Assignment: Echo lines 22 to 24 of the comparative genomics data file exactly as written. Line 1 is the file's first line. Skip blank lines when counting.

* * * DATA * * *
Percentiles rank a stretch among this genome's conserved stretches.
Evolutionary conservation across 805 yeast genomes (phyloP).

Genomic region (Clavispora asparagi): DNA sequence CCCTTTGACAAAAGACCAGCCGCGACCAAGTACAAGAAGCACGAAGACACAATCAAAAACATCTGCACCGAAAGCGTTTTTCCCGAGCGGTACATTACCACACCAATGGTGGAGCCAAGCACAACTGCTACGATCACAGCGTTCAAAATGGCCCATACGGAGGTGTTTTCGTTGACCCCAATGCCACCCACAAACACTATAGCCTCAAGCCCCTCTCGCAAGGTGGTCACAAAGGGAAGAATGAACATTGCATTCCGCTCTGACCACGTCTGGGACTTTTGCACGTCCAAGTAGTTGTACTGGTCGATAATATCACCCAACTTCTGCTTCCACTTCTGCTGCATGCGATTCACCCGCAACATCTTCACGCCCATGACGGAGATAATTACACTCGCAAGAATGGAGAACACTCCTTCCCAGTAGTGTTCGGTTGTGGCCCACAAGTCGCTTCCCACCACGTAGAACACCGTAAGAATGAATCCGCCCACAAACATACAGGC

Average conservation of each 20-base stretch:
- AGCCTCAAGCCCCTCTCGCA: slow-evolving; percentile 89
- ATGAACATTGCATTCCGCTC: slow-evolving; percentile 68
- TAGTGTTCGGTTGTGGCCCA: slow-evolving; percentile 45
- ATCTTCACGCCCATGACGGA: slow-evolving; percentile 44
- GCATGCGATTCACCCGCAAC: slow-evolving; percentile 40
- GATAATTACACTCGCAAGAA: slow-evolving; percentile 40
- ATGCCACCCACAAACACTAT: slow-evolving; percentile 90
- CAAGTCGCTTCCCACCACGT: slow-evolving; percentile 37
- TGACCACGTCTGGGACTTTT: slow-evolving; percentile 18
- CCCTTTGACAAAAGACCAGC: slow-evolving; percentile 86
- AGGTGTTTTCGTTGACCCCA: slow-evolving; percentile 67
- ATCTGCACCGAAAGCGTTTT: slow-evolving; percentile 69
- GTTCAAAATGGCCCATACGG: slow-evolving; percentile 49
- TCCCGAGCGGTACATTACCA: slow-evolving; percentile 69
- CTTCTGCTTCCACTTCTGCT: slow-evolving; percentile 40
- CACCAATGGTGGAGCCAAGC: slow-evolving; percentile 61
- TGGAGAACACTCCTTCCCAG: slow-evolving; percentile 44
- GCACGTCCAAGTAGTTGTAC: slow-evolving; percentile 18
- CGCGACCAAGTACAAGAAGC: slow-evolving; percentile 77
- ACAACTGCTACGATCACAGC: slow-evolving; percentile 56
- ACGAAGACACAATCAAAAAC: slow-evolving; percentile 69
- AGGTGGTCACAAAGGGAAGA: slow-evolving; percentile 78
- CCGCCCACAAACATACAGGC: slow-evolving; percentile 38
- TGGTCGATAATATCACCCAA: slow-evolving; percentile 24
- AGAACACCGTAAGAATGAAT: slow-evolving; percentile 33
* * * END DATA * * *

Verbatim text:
- GCACGTCCAAGTAGTTGTAC: slow-evolving; percentile 18
- CGCGACCAAGTACAAGAAGC: slow-evolving; percentile 77
- ACAACTGCTACGATCACAGC: slow-evolving; percentile 56